Her dreams were horrible things, full of blood and screaming, so that sometimes she carried pieces of them back into waking with her. Twice she had woken up with the blood from her sleep still wet on her fingers, the scratches that were her penance still fresh and livid on her face. They faded with the growth of the day; by night they were gone, invisible on her flesh, although she could feel them still beneath the surface.
She was not a victim in her dreams, and that was what made them terrible. Her own suffering she could bear — didn’t she bear enough of it in the winter daylight? — but that of others, her own glee as she stood above them haunted her, brought her shaking and choking out of sleep, in the gray unsettled predawn hours. She learned to keep a bowl beside her bed, to catch the vomit before it fouled her nightclothes, her bedspreads.
She read and reread the papers, as many as she could find, from all over the world, terrified lest she find herself scattered among the cheap ink and flimsy paper. She employed a cutting service, varying her demands as often and as suddenly as her dreams did, with little explanation or exposition. She never found anything, never read her dreams in the waking news, but was not reassured. Her dreams were timeless, unspecific: there was no telling when or where they might have happened, might have yet to happen.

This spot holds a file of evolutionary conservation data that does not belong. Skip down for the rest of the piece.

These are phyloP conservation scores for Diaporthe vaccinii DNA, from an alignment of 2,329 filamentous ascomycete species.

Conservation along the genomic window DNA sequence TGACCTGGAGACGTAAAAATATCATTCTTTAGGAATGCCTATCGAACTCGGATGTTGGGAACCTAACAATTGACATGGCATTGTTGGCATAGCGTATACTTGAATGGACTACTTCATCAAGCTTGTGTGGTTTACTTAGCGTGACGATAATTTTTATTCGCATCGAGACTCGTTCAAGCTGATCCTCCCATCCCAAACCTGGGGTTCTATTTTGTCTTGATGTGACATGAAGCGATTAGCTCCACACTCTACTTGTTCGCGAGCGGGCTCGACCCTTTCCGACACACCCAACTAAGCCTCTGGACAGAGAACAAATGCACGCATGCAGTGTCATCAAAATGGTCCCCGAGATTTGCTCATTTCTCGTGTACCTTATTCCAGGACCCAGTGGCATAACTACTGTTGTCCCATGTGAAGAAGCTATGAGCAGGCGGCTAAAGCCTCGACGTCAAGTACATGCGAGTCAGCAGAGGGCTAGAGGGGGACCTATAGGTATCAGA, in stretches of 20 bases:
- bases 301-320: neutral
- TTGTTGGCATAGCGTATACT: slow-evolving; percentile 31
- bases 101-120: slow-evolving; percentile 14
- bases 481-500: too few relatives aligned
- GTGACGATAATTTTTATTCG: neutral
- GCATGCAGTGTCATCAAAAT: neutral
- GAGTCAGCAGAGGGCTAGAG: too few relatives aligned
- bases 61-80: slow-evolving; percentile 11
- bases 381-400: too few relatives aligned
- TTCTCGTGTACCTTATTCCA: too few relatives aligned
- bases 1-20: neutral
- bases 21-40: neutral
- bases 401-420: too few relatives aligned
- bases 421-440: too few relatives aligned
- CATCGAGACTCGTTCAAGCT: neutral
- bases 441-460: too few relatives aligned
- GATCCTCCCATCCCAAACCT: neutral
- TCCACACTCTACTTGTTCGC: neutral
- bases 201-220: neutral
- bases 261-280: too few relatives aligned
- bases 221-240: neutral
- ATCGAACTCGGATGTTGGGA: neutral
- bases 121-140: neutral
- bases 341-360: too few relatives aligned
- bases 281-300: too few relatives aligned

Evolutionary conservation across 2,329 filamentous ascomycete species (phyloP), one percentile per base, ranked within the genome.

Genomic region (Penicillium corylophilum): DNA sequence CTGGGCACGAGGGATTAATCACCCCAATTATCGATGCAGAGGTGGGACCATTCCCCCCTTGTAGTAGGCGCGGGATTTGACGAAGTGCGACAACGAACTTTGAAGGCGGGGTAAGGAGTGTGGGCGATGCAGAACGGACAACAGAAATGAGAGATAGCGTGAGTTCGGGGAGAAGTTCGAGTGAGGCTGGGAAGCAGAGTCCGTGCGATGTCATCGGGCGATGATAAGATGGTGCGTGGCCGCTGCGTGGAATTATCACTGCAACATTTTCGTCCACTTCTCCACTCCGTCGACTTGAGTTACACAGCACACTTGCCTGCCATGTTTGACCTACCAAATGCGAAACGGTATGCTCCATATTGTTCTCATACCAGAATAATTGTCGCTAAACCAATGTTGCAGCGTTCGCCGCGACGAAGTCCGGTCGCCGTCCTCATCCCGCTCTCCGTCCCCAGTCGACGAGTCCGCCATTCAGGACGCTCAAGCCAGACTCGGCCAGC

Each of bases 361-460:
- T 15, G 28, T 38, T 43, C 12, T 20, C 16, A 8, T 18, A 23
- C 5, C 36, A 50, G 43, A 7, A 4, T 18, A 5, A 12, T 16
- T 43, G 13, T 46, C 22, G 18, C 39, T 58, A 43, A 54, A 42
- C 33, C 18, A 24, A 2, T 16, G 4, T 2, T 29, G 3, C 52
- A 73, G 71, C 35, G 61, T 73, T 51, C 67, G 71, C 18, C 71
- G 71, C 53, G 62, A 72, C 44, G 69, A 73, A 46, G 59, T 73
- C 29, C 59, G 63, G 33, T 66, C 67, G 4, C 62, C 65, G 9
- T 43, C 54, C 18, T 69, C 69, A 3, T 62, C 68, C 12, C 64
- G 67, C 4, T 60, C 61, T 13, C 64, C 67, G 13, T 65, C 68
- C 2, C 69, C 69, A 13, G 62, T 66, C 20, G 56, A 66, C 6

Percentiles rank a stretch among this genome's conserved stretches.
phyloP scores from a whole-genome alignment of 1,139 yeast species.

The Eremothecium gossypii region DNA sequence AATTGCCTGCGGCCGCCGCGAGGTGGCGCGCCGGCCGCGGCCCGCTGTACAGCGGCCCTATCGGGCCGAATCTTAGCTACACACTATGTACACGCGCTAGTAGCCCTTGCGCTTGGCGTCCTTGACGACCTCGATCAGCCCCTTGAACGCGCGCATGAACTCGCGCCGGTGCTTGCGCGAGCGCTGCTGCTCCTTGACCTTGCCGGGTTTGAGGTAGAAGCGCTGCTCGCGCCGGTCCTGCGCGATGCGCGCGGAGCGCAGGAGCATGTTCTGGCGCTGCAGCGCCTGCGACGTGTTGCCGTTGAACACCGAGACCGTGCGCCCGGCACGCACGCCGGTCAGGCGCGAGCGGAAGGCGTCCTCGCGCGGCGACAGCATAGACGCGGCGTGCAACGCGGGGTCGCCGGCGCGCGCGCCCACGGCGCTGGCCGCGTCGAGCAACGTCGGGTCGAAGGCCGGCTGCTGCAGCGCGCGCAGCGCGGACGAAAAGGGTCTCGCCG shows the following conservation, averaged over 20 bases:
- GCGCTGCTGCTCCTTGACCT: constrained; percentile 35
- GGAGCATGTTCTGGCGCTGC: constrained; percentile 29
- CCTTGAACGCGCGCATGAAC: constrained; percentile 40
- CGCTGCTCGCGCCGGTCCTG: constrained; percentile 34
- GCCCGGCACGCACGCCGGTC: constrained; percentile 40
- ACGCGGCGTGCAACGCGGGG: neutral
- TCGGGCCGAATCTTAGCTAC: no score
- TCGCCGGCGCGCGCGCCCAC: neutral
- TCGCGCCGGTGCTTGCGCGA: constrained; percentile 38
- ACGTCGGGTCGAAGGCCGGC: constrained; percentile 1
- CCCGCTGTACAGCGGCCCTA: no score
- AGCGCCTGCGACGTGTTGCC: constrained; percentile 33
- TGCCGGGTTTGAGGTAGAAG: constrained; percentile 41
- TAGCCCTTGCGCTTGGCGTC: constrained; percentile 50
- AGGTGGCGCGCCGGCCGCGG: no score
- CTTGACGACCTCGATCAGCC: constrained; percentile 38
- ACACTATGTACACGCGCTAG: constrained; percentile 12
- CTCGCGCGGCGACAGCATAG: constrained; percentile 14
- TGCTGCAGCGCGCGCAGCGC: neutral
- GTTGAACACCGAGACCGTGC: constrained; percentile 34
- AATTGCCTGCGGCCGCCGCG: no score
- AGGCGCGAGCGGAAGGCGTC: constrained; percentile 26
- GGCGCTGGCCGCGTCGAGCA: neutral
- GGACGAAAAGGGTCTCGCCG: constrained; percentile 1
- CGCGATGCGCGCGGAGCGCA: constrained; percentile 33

She grew skittish, timid, afraid to meet other people. She withdrew into herself, and the dreams grew. She tried drinking, drugs, self-mutilation. She grew sick and weak with her efforts, and yet the dreams grew. She tried therapy, counseling, confession: carried her sticky hands into offices, churches, prisons, and found there no freedom, no understanding.
They ground her down, the dreams, until her personality wore away under their weight, and something that was like peace but was not came to her, and she lived, quietly, without hope, without understanding, from one sunset to the next. Dreaming.